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National Guard Requirements – Do You Qualify?
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National Guard Requirements – Do You Qualify?

If you’re looking to join the National Guard, it’s important to understand the requirements for doing so. For starters, there are two National Guards: one for the U.S. Army and another under the U.S. Air Force. Together, these reserve units help serve their states through national defense, humanitarian efforts, emergency response, and more. Learn more about the National Guard requirements to see if you qualify for service.

Read next: How Much Is the National Guard Salary?

What Are the Requirements To Join the National Guard?

There are several National Guard requirements you’ll need to meet before joining the force. If you’re looking to join the National Guard, you’ll need to be aware of them. National Guard eligibility for the state-based military force includes the following:

  • To join, you must be between the ages of 17 and 35.
  • You must be either a permanent resident of the United States or a citizen.
  • You must either be at least a junior in high school or have a high school diploma or GED certificate.
  • You must score at least a minimum AFQT score of 31 on the ASVAB test.
  • Candidates must meet the medical, physical, and moral requirements of the National Guard.

There are other requirements that may come up during your enlistment process. Furthermore, there are stipulations surrounding specific jobs. For example, becoming a pilot or serving in a medical capacity have more stringent requirements.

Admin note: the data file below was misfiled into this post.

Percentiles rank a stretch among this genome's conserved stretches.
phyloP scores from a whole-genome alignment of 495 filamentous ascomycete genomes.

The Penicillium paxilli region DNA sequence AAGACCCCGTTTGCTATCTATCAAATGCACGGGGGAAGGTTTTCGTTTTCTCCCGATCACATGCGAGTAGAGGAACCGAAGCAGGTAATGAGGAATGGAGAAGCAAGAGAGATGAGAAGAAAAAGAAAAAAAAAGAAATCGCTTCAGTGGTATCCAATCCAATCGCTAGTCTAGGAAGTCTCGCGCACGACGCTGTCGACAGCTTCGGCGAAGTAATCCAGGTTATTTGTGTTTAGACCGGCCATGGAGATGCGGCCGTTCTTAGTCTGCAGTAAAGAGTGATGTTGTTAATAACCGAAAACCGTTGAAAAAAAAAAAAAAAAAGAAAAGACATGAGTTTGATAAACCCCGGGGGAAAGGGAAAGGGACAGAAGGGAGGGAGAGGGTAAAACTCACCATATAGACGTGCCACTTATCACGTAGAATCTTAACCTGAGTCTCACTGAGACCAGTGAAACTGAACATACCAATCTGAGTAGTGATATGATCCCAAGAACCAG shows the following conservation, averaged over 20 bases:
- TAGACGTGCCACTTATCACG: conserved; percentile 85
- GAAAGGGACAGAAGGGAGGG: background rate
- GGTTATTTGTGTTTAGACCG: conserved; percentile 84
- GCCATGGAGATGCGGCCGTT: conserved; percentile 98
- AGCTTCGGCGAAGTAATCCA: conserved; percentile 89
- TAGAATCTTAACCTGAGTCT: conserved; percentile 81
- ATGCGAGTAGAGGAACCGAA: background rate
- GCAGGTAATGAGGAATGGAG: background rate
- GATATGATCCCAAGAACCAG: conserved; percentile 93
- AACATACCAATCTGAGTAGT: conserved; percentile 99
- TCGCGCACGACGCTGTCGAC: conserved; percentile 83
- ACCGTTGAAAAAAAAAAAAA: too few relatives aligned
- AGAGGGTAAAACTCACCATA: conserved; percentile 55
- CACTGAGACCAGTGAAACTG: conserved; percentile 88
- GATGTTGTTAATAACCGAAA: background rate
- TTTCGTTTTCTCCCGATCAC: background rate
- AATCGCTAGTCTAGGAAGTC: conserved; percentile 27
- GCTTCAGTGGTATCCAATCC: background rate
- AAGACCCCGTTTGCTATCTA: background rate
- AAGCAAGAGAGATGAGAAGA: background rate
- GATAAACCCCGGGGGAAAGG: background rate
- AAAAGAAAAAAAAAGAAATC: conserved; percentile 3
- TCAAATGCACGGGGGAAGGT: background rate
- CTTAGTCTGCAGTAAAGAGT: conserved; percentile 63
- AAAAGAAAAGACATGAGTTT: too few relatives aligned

Applicants should also be aware that you can’t apply to join the National Guard if you’re over the age of 35. Some Veterans, however, may be able to join in varying capacities, but new enrollees will not be accepted past this age.

When preparing to join any military force, it’s obvious that training and exercise are going to play a large role. Fortunately, you can train to join by following the outlined guides provided by the National Guard.

You’ll take the Occupational Physical Assessment Test (OPAT), which involves four exercises to determine your strength. These include the standing long jump, strength deadlift, seated power throw, and interval aerobic run. How you do on these tests will help determine which jobs you qualify for and how you will serve.

The Benefits of Joining

For those looking to become a part of and meet the requirements for National Guard service, there are many benefits that you can gain from serving the country. Yes, there’s monetary compensation, but there’s a lot more to it than that. This includes:

  • The opportunity for assistance in pursuit of higher education.
  • Traditional job benefits like healthcare, life insurance, and retirement benefits.
  • Assistance with purchasing a home through exclusive loans.
  • The chance to expand your skills and career through skill development and career advancement opportunities.
  • Self-fulfillment through service and helping one’s community/nation.

There are several reasons for joining and tons of benefits for doing so. No matter which capacity you serve in, the National Guard has plenty to offer those who are ready to rise to the challenge.

Understanding the Process and Requirements To Join the National Guard

The entire process of joining and becoming a Guardsman revolves around recruiting qualified personnel who want to push themselves to be all that they can be. Being in the National Guard isn’t for everyone, as there are plenty of physical and mental challenges that come with the territory. But for those who join, it’s an opportunity unlike any other.

To begin the process of joining the National Guard, contact an area recruiter or go online to fill out an application. You can also learn more about the application process that may be specific to your journey.

The National Guard requirements are in place to set the standard of what makes this important fighting force dependable and resilient. Joining the Guardsmen means a life of service and opportunity for self-growth and defending the nation.

Suggested read: National Guard vs. Reserves: What’s the Difference?

Image: Tasos Katopodis/Getty Images

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